[Met Performance] CID:167800
Don Carlo {40} Metropolitan Opera House: 01/28/1955.

(Review)


Metropolitan Opera House
January 28, 1955
In Italian


DON CARLO {40}
Giuseppe Verdi--François Joseph Méry/Camille du Locle

Don Carlo...............Richard Tucker
Elizabeth of Valois.....Delia Rigal
Rodrigo.................Ettore Bastianini
Princess Eboli..........Nell Rankin
Philip II...............Cesare Siepi
Grand Inquisitor........Jerome Hines
Celestial Voice.........Shakeh Vartenissian
Friar...................Louis Sgarro
Tebaldo.................Vilma Georgiou
Count of Lerma..........Charles Anthony
Countess of Aremberg....Natalie Kelepovska
Herald..................Gabor Carelli

Conductor...............Kurt Adler


Review of Robert Sabin in Musical America

It is a pleasure to report that virtually all of the artists and the conductor of the season's third performance of Verdi's "Don Carlo" excelled themselves. Kurt Adler, who conducted the work for the first time at the Metropolitan, has never in my experience shown such authority and power of personality. This was no rubberstamp performance, but a well-rounded, original conception. Very wisely, Mr. Adler retained many of the touches of rich humanity with which Fritz Stiedry has imbued the production, but he did not hesitate to alter tempos and dynamic details to suit his own taste. It was a definite step forward for him.

Nell Rankin, in her first appearance at the Metropolitan in the role of the Princess Eboli, also outdid herself. She acted and sang the part with a superb grasp of its fascinating twists of temperament. And when she reached the famous aria "O don fatale," she gave one of the most moving interpretations of it that I have ever heard. One could have heard a pin drop throughout and at the close of the scenes, had it not been for Rudolf Bing's silly rule about no solo curtain calls, she would have received the personal ovation that the audience obviously wanted to give to her.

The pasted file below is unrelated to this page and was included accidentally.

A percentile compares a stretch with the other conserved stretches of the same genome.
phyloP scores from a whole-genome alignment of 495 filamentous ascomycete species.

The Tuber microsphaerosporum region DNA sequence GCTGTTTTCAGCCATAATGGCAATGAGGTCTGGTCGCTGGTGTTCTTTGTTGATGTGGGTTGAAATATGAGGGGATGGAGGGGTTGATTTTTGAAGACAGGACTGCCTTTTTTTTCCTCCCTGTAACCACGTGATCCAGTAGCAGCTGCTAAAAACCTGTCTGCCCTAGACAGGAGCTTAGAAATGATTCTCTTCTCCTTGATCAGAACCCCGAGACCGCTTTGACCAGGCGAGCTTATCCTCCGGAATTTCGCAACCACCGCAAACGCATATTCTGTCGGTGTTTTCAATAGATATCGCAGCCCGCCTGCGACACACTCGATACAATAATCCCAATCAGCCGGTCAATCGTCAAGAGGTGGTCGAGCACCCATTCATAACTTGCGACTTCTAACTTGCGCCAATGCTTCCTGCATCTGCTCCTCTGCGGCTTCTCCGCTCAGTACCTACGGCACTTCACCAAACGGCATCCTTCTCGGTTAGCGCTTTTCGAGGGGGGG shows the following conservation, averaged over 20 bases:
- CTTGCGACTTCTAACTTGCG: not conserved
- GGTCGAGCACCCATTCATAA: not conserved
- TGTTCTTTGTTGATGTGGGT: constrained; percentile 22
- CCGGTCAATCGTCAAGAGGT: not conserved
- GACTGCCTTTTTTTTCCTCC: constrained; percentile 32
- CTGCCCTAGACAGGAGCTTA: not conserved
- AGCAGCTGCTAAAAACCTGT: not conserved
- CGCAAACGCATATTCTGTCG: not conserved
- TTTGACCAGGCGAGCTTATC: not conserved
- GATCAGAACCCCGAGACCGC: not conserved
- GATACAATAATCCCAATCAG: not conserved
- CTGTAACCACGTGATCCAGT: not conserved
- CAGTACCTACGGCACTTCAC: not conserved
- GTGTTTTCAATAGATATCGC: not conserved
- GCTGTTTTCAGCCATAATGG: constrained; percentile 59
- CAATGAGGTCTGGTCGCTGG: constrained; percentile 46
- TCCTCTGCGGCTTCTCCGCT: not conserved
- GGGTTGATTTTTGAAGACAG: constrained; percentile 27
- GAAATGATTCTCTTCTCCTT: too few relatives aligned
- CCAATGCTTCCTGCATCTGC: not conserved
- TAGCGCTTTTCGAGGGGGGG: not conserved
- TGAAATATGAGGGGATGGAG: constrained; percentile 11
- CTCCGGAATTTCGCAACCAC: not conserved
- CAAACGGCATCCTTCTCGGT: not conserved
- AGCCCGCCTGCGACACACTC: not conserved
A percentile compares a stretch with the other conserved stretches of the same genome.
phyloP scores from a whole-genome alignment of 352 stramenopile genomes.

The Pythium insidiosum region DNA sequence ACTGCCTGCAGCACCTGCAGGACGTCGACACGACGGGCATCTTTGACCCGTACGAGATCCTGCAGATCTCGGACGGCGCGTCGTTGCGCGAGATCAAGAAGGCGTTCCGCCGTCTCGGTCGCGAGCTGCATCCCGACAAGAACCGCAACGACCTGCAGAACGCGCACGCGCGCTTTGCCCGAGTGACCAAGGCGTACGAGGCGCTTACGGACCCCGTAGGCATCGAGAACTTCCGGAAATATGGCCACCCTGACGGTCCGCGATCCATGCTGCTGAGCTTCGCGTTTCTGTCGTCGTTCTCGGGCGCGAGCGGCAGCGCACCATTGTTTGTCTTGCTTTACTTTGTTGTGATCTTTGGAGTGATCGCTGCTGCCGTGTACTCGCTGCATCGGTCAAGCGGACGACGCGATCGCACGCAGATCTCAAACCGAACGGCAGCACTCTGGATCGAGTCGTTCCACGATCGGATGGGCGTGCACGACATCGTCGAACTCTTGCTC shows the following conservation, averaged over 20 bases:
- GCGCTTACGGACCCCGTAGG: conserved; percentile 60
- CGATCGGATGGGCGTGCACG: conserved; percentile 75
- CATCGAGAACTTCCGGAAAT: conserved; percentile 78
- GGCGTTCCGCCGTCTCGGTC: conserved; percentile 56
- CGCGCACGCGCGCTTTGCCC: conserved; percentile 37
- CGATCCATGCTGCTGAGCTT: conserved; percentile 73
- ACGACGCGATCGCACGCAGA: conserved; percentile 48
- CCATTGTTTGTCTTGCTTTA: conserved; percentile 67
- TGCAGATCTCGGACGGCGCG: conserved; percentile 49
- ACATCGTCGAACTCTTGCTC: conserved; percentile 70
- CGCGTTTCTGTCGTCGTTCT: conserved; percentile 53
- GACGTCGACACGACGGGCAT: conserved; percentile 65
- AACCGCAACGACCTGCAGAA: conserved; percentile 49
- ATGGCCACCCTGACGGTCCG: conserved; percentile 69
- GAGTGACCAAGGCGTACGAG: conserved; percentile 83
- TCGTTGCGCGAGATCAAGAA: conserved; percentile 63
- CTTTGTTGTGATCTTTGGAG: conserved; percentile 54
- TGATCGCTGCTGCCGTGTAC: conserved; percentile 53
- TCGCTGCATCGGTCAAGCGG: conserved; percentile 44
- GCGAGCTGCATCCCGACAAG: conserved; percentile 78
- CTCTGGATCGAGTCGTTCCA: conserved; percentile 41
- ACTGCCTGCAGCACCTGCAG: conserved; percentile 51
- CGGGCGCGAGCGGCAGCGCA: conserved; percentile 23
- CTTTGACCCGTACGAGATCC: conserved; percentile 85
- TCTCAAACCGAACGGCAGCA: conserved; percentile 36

Ettore Bastianini was heard for the first time at the Metropolitan in the role of Rodrigo. His voice was warm, ample in volume, and emotionally compelling. When he has brought his acting up to a comparable level, he will be a Rodrigo of whom any opera house could boast. Jerome Hines, who made his first appearance of the season in the role of the Grand Inquisitor, not only sang impressively, but added new and better colors to his dramatic conception. The sinister ruthlessness of the old man and his terrifying, austere cruelty were memorably portrayed.

Cesare Siepi was again admirable as Philip II, Delia Rigal covered herself with glory in the final scene (after some shaky vocalism earlier), as she almost invariably does in the role of Queen Elizabeth, and Richard Tucker was in excellent form as Don Carlo. The others in the cast were Louis Sgarro, Vilma Georgiou, Charles Anthony, Gabor Carelli, Shakeh Vartenissian and Natalie Kelepovska. "Don Carlo" is a masterpiece, and it was reassuring to observe a packed house reacting to it with the excitement that this tremendous music deserves.



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